“Male Assist! Male Opt Out!”
Those are the words I hear about two minutes before I’m about to get a thorough pat down. Since 2010, when backscatter or millimeter wave scanners were introduced into the US, I’ve opted out of using them. I don’t take many strong political stands, but when it comes to airport scanners, I strongly feel that this technology is invasive and opens the door to abuse. If there is an option not to be exposed to it, I take that option.
Less invasive was sharing my data that allowed to be granted Pre-Check and avoid the scanners.
Sometimes, there are random searches that require going through the scanner in which case I find a pat down to be less invasive.
- With the pat down, I know who’s performing it.
- If they were to cross a line, I’d know immediately.
- We’re in it together — they don’t like doing just as I don’t like having it done to me.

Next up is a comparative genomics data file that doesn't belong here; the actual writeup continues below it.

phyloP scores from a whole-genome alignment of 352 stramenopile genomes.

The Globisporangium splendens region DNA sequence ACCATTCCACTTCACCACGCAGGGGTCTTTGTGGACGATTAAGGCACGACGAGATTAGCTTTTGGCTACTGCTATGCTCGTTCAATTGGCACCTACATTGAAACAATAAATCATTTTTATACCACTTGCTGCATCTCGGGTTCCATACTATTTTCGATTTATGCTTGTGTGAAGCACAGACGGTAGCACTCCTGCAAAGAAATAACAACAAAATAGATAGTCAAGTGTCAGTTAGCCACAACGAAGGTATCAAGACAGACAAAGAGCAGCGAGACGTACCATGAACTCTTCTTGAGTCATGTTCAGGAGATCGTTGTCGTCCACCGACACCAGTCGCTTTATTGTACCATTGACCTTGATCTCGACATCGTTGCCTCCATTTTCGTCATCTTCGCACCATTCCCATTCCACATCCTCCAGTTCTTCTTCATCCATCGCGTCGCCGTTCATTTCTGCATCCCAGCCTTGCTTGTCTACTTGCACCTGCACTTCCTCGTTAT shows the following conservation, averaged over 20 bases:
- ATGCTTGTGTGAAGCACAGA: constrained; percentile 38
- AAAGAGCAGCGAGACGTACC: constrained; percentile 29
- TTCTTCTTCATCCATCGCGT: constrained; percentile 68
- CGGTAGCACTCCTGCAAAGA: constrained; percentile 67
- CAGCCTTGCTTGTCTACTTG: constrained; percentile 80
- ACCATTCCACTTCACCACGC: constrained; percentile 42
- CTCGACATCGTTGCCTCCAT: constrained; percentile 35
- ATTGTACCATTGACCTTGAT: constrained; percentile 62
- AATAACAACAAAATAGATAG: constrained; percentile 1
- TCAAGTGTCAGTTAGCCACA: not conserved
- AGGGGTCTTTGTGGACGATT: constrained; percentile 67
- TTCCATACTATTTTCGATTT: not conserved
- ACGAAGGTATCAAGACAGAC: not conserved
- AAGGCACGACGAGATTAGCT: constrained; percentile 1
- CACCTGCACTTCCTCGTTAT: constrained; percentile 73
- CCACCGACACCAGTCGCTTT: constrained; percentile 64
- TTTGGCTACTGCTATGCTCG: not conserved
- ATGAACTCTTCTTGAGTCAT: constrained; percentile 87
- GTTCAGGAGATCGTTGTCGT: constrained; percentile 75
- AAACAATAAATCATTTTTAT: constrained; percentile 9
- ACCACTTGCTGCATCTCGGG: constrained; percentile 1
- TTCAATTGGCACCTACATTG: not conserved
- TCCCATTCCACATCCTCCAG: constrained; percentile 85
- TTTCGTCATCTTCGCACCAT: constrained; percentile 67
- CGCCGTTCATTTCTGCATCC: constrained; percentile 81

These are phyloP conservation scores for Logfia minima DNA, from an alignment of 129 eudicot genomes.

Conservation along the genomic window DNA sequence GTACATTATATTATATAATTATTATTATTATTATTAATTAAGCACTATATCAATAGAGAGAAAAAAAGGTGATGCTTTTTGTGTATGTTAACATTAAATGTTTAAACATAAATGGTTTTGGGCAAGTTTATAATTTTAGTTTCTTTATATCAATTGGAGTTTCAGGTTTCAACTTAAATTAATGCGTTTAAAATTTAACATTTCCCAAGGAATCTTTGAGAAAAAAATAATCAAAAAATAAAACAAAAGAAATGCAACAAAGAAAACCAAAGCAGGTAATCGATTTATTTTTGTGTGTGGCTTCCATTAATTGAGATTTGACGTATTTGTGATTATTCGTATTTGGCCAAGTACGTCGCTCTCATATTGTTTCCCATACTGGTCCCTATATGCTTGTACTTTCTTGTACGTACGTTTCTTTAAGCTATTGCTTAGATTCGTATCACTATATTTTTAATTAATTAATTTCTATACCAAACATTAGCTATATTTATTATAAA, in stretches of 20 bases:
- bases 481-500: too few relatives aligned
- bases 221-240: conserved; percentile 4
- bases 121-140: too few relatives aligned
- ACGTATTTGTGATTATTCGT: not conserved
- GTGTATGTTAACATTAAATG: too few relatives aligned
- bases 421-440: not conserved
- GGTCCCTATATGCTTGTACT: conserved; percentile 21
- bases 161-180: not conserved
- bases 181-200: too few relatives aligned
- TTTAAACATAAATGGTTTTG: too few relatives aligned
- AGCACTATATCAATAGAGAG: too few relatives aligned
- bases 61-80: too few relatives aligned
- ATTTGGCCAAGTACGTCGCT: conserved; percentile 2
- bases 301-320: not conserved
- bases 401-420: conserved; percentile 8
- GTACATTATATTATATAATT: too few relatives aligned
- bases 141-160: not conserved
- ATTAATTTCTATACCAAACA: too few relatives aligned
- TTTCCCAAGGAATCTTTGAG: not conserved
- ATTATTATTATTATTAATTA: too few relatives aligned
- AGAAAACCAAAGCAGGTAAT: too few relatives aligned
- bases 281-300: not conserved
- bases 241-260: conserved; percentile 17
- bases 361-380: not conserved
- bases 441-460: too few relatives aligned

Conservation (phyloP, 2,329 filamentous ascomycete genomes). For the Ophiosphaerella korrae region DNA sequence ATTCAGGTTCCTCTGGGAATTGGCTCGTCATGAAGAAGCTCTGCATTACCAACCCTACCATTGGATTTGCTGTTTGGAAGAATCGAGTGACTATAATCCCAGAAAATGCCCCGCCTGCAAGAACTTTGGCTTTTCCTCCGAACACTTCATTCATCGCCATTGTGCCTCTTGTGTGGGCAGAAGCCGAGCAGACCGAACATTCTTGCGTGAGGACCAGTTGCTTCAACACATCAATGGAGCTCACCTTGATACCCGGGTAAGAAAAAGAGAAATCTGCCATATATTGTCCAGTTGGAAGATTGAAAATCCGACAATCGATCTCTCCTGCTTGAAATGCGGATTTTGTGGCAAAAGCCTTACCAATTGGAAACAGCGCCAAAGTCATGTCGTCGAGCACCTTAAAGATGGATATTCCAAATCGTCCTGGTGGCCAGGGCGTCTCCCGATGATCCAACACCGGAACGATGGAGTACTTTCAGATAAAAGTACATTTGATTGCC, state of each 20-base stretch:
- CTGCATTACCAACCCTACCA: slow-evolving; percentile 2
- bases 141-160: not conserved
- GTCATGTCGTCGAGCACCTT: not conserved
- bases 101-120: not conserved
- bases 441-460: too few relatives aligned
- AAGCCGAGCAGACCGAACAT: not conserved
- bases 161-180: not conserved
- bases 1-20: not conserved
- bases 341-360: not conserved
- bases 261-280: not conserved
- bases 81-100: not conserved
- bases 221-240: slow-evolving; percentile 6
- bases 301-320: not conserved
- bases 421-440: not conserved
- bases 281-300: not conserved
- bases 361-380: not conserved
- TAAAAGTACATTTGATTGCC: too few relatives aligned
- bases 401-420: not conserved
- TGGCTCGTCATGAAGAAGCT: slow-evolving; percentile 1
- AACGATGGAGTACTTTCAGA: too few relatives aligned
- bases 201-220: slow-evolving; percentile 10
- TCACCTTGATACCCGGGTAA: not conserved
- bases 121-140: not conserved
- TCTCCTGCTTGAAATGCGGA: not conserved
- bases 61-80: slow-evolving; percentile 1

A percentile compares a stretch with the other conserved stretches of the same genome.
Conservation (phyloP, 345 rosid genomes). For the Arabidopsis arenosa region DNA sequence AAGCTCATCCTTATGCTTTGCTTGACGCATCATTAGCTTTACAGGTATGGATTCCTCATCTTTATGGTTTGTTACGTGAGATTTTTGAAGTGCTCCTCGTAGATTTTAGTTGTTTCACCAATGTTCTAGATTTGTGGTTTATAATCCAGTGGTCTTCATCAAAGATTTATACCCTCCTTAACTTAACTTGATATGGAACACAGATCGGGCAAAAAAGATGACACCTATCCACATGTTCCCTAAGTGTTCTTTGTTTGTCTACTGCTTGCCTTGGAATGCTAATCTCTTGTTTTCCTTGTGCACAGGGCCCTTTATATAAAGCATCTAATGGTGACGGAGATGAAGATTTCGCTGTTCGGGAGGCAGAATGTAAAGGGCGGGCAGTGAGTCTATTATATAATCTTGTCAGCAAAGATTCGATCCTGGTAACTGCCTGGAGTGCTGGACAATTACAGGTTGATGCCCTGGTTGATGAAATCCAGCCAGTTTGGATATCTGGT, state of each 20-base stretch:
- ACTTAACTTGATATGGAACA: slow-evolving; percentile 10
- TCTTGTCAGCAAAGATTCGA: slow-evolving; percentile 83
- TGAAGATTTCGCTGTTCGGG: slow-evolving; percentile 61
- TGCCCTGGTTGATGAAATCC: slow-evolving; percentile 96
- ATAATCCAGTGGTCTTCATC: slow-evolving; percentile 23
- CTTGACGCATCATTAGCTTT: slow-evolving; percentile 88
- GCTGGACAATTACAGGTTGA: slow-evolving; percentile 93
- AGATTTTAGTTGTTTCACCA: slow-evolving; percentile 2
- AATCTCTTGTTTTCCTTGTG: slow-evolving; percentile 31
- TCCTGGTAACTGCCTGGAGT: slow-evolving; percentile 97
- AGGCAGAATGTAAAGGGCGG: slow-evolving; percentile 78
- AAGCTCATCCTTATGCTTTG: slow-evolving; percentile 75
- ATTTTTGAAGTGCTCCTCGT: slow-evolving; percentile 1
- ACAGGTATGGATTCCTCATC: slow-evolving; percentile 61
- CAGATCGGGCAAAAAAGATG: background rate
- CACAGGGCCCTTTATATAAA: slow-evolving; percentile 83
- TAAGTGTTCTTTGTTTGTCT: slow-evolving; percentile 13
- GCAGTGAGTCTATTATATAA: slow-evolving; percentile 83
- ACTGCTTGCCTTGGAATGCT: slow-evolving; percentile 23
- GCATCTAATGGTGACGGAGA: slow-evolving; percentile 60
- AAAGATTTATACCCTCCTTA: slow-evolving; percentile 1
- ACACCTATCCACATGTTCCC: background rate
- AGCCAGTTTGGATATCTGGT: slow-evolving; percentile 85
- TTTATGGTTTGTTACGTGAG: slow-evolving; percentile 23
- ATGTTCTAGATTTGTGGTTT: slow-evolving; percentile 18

- There’s no data of me left behind. The feeling of patting me down can’t be passed to anyone else. Maybe there’s a video of it, but that doesn’t communicate the same information.
With the scanner, there’s a chance the image could be captured or comprised in some way. It’s the same reason why you should NEVER take a photo with your phone or computer that you would not be comfortable being viewed publicly or by strangers.
Airport scanners serve as a constant warning of how quickly we can become complacent in limiting our freedoms when we feel threatened. More effective would be to always implement reporting and accountability to show the return for the liberties, inconvenience, and time we’re paying. At least there’s the freedom to opt out.